Voices of Oswego Veterans

The Army Vs. The Classroom

Drew Clavelli

Photographer: Marina Hurlburt

Featuring: Drew Clavelli

“The Army vs. The Classroom” episode for the Voices of Oswego Veterans podcast is to show some of the struggles faced by student veterans.

Read Audio Transcript

About Drew Clavelli

Drew Clavelli is a student-veteran at SUNY Oswego. Drew is participating in the Voices of Oswego Veterans project to share his experiences in the military and the classroom. He is from Oswego, New York and was homeschooled most of his high school career. His school didn’t accept his home school diploma, so Drew attended community college in order to graduate high school. After going through the process of graduating, he chose to enlist, and served six years as a behavior analyst in the Army. His job was to apply behaviorism to people by performing applied behavior analysis. He was stationed in various places throughout his time with the Army. After his service, Drew decided to go to college close to home to major in psychology.

Transcript

Listen to Audio

Madelana: Hello and welcome to “The Army Vs. The Classroom” episode for the Voices of Oswego Veterans podcast. I’m Madelana Wrubel,

Cristhian: and I’m Chris Diaz, thank you all for listening. In today’s episode we will be discussing what it’s like to be a veteran attending college,

Madelana: and the difference between the Army and the classroom. Trying to adjust to college life after high school, for most, is difficult enough. However, for veterans attending college after enlisting, it is extremely difficult to adapt.

Cristhian: Once again, thank you all for joining us. Today our guest is Drew Clavelli.

Madelana: Drew is a student-veteran here at SUNY Oswego. He served six years in the Army as a behavior analyst.

Cristhian: Drew is from Oswego, New York and is majoring in Psychology. So Drew, how are you doing today?

Drew: Doing fine.

Cristhian : That’s great to hear!

Madelana : So Drew, why did you join the military?

Drew: Hit a point in my life where I needed to decide what I was doing after high school. The choices between, at the time, college or military, and the military would end up paying for college and I wouldn’t get any debt out of it, so it seemed like the better choice at the time.

Cristhian: So, have you ever been in active duty?

Drew: I was active the entire time.

Madelana: While you were serving, did you have a specific job? If so, what was it?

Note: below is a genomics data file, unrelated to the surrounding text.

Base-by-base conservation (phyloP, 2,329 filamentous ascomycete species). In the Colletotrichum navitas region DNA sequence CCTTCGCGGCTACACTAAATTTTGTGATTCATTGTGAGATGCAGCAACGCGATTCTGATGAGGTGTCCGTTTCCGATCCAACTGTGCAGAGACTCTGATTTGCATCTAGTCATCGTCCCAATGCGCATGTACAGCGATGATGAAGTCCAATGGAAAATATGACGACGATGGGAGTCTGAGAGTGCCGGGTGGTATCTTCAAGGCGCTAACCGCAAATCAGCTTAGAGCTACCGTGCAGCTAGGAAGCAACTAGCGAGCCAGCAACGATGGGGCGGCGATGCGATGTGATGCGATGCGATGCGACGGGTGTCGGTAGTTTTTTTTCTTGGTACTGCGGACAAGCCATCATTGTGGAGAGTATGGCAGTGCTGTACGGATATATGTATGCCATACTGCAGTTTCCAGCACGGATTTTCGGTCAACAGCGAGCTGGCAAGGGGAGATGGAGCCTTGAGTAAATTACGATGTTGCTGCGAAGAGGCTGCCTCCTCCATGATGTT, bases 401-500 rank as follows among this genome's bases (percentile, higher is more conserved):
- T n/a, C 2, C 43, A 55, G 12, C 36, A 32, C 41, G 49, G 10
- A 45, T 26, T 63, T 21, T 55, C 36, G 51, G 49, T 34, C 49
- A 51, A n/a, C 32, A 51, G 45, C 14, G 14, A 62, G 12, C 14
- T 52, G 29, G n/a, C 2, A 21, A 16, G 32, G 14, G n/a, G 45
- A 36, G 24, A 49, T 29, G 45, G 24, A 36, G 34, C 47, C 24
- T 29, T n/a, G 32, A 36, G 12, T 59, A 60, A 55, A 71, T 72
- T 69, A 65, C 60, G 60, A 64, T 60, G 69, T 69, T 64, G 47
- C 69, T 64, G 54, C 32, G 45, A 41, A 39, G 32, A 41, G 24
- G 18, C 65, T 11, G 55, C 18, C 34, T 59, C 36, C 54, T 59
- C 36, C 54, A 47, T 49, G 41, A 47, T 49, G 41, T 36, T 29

Drew: I was an intelligence analyst, and that’s what I was the entire time. I was a specialist when I got out.

Cristhian: What branch of the military were you in?

Drew: The Army.

Madelana: How many years did you serve?

Drew: I served almost six years to the date.

Cristhian: What did you take away from serving in the military?

Drew: A lot of leadership skills, a lot of practice with sucking up and doing a task that needed to be done. And just a lot of valuable job oriented skills mostly.

Madelana: While you were away, was it hard keeping in touch with family and friends?

Drew: Not typically, beyond the normal just forgetting how long it’s been since last contacting them. The only time it was ever actually difficult was when I was deployed and then for various reasons, either you don’t have the capability to contact stateside or for whatever reason you’re not allowed to at the time, so that was really the only time it was actually difficult to contact family and friends.

Cristhian: Where are you originally from?

Drew: Here, Oswego.

Madelana: What made you decide to come to SUNY Oswego?

Drew: Most of this is my hometown, and it being a state school here, it just kinda fell into place as a convenient place to go to college.

Cristhian: What are you currently majoring in?

Drew: Psychology.

Madelana: What is it like being a student veteran?

Drew: Pretty close to being a student. I mean the only real difference would probably be similar to somebody who has already been in the workforce and decided to get a education later. Where it’s like instead of somebody looking at college as preparation of a job, it’s more of a mindset of already have that job in mind, and I already have training in that job, this is just a hurdle in the way of either getting another job or getting a better paying job. So that’s really only the different mentality beyond that it’s school is school.

Cristhian: Was the transition from the military to college difficult?

Drew: Not really, there are a lot of similarities between college and military life. In fact, like life on a base is pretty much exactly like living on a campus. The dorms you pretty much have the same thing on a base and people act the exact same way. Junior soldiers act just like college students, they do the exact same things, they get in trouble for the exact same stuff. The only difference being they’re going to a job as a soldier instead of going to a class. It’s really the only difference.

Madelana: What do you hope to do with your degree after you graduate?

Drew: Just, well I’m looking to go onto my masters after this, but then it’s just getting a federal job once I get done with all of this and get that extra money I get from having a degree, nothing too special.

Madelana: Thank you Drew, for your time. Our goal was to show that veterans are just like any other student on campus.

Cristhian: That’s all for today, thank you all for tuning in!